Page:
Although it seems relatively clear that Saudi Arabia was in the wrong, it was unclear how Western countries would respond. Saudi Arabia is a major ally of the US, and the ongoing war against Yemen strongly suggests at least the Americans are happy to give them a free pass on other human rights violations. Additionally, this event significantly inflamed tensions with Iran, which has a majority Shia population. Indeed, Tehran experienced violent public protests that ultimately resulted in vandalism and occupation of the Saudi embassy. In response, the Saudis cut off diplomatic and commercial relations with Iran.
Thus, if America condemned Saudi Arabia for these executions, we would appear to be on the same side as Iran, which is something our politicians try to avoid doing whenever possible. But if we failed to do so, this would be an uncomfortably visible form of hypocrisy on the question of human rights. In short, the choice for the US was an awkward one. Defend the Saudi execution of an apparently peaceful political figure to try to preserve the status quo, or condemn the Saudis, inadvertently agreeing with Iran, and call attention to the human rights violations of a country that we are actively arming at this moment.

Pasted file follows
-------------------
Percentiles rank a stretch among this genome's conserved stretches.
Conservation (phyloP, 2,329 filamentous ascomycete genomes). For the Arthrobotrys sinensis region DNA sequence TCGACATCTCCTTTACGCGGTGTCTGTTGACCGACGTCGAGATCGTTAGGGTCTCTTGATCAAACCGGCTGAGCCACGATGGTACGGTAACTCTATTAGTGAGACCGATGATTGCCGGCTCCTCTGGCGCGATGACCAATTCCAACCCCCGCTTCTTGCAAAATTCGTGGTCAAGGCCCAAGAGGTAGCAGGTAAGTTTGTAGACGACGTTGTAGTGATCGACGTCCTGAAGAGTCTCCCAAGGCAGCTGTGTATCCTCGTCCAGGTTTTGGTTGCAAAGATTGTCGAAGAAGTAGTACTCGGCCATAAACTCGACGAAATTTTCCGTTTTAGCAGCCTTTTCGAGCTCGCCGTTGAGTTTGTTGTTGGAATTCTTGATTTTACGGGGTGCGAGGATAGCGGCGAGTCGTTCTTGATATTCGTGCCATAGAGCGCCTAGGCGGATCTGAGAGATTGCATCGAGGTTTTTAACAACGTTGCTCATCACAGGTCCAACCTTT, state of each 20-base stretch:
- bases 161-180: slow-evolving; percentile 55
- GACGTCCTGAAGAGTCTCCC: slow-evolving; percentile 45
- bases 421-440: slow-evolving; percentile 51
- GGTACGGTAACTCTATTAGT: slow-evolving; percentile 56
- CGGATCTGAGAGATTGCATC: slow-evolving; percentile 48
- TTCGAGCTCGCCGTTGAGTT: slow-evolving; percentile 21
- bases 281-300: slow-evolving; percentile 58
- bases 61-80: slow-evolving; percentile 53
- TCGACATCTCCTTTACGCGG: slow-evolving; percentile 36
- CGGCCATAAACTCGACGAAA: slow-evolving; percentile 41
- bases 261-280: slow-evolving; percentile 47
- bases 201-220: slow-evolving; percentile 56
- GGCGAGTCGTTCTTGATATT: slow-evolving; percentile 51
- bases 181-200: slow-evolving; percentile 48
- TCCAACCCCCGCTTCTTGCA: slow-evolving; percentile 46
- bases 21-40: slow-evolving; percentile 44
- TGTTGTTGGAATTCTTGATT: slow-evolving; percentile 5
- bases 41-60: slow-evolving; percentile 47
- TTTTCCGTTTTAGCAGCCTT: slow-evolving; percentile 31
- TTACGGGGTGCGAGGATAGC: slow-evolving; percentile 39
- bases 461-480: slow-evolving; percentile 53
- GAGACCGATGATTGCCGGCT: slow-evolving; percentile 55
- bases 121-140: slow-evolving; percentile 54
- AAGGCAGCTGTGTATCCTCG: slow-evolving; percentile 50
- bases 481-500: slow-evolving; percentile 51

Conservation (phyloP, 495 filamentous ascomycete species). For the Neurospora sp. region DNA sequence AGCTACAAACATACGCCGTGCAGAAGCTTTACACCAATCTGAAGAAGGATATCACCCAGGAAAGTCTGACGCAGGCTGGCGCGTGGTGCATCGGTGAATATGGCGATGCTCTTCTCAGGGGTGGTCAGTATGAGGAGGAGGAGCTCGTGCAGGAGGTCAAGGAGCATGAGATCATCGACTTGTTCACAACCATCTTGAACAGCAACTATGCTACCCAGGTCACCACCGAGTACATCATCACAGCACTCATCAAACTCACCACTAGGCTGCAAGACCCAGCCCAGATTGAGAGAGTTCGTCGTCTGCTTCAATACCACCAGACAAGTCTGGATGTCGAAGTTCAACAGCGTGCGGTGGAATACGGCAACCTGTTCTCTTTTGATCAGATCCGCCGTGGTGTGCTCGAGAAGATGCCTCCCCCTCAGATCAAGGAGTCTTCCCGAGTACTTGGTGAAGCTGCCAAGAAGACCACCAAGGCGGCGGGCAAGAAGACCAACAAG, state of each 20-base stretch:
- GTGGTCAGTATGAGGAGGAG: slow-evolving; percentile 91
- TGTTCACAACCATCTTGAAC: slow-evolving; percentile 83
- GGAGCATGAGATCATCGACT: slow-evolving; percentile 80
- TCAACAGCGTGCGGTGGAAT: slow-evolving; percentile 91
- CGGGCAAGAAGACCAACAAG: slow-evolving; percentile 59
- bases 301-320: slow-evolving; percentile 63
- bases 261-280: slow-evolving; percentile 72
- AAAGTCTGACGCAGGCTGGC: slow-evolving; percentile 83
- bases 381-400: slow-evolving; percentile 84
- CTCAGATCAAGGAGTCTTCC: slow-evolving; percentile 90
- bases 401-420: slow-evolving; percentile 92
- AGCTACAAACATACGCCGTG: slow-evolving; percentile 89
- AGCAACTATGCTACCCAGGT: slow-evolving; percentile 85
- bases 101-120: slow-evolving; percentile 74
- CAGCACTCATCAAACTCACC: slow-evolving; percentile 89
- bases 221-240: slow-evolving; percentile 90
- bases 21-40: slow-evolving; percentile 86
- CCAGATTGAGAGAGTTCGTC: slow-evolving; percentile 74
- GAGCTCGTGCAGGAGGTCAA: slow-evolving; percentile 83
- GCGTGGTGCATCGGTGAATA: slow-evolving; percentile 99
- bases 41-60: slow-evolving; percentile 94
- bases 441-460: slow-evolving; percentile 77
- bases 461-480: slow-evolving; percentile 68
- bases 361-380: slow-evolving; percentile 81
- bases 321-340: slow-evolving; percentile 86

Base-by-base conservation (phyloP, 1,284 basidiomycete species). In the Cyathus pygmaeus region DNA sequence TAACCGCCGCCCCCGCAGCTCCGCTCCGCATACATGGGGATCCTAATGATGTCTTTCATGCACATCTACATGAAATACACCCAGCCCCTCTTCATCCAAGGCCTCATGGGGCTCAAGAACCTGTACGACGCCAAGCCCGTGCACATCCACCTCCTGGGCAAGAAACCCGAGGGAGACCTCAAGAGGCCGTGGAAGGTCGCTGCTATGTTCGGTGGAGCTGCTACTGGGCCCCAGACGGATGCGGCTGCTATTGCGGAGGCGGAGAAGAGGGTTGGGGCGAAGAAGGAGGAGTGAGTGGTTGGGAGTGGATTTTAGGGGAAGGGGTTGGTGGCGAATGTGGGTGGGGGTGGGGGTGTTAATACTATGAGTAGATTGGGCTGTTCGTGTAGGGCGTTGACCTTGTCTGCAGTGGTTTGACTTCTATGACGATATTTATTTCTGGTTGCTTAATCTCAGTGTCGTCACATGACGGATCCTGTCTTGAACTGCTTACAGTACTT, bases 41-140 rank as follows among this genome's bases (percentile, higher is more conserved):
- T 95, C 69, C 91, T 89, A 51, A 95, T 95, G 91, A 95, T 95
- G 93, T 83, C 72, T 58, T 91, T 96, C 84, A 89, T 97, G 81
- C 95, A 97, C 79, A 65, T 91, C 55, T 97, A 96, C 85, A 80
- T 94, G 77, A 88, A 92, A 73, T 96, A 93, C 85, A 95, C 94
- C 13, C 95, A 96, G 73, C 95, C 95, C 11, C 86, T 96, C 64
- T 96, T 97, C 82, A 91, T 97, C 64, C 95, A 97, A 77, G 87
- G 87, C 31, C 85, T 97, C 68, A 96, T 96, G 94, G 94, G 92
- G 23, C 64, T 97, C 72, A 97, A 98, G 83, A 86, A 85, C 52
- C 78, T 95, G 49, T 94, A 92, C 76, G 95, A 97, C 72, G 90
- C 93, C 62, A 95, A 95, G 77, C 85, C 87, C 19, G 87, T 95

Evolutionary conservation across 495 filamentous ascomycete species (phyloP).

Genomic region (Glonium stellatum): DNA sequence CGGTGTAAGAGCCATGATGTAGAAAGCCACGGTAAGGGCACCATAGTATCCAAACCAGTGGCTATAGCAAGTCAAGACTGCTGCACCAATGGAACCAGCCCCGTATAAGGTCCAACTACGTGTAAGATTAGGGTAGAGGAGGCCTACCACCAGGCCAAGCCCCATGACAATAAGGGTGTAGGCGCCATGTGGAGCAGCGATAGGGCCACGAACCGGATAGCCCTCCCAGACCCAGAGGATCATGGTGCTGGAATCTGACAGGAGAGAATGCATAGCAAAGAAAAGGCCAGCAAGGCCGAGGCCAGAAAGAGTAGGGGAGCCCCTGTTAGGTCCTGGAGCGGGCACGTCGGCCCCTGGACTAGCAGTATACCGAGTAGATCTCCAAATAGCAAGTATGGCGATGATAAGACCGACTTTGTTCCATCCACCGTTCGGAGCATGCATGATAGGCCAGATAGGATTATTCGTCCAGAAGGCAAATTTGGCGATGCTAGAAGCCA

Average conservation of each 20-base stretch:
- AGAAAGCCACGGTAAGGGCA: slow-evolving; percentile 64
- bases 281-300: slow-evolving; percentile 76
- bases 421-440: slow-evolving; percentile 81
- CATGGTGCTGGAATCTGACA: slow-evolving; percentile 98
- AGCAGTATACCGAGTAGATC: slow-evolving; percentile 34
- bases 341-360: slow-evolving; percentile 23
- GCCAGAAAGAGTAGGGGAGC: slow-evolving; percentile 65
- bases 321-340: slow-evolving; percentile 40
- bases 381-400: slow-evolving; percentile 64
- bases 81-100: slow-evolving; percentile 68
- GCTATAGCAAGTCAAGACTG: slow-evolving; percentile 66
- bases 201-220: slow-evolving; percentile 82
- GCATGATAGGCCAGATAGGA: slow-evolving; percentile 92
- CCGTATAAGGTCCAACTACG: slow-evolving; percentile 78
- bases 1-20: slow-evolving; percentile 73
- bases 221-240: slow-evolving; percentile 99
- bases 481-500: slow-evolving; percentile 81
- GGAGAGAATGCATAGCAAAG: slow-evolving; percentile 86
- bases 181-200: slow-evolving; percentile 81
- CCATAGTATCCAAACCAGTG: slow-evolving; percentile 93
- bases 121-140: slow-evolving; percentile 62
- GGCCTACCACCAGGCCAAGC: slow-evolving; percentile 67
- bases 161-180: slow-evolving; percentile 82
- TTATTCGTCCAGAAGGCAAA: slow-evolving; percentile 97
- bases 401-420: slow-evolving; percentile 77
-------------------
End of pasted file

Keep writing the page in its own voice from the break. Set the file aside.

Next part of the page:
As it happens, the US has essentially tried to stay on the fence--neither strongly condemning or defending Saudi Arabia. This is unfortunate, but it also fits with our usually mild response to the transgressions of our allies.
On the bright side, however, there are increasing indications that some leading nations in Europe are charting a different course--against Saudi Arabia. This is a positive development. If the Europeans are growing more sympathetic to Iran and less so to Saudi Arabia, it makes all of the following more likely:
- Increased recognition and scrutiny of Saudi's war against Yemen
- Increased criticism of Saudi Arabia (and/or its citizens') funding of terrorist groups in Iraq and Syria
- More international resistance if the US tries to delay lifting sanctions or reimpose sanctions on Iran without a legitimate reason.
We should note here that it does not make sense to be either pro-Iran or anti-Saudi as such. All countries should be judged by their actions and policies, and neither of these countries is perfect. The fact that this development may ultimately benefit Iran is not the key point. What matters is that it reflects a continued rebalancing of world opinion away from uniformly demonizing one country (Iran) and whitewashing its rival (Saudi Arabia). This in turn makes it more likely that sanctions against Iran will be lifted by more countries, regardless of US opinion, and it also could put more pressure on Saudi Arabia to stop its bombardment of Yemen.
Jason Ditz at Antiwar.com has more on Europe's shift away from Saudi Arabia here: